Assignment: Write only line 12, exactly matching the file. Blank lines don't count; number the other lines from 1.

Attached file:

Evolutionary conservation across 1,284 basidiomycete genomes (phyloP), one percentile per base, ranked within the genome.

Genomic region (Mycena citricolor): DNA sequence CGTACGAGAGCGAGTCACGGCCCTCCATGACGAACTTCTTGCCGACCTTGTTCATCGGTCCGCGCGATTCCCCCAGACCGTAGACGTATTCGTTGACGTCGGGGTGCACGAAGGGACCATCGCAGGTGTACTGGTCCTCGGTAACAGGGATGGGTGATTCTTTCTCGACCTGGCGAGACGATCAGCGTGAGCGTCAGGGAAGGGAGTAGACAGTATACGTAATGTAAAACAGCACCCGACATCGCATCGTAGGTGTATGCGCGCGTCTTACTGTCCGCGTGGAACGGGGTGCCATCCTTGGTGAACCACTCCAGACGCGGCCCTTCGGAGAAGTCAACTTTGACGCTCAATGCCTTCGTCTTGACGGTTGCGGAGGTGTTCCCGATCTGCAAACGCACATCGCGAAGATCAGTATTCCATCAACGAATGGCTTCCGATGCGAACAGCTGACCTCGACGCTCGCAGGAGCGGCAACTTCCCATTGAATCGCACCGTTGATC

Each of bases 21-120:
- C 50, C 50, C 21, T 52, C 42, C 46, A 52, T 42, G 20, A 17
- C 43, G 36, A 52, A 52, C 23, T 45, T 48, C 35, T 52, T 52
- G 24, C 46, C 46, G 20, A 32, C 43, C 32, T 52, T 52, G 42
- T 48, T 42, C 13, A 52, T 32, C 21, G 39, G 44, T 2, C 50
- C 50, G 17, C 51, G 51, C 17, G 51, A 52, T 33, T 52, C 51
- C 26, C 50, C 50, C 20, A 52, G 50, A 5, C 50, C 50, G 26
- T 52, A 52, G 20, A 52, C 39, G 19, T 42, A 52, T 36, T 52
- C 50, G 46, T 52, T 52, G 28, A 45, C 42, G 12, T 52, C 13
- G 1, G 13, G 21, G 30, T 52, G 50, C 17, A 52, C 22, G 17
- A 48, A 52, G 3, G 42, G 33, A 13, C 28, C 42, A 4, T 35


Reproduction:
- G 1, G 13, G 21, G 30, T 52, G 50, C 17, A 52, C 22, G 17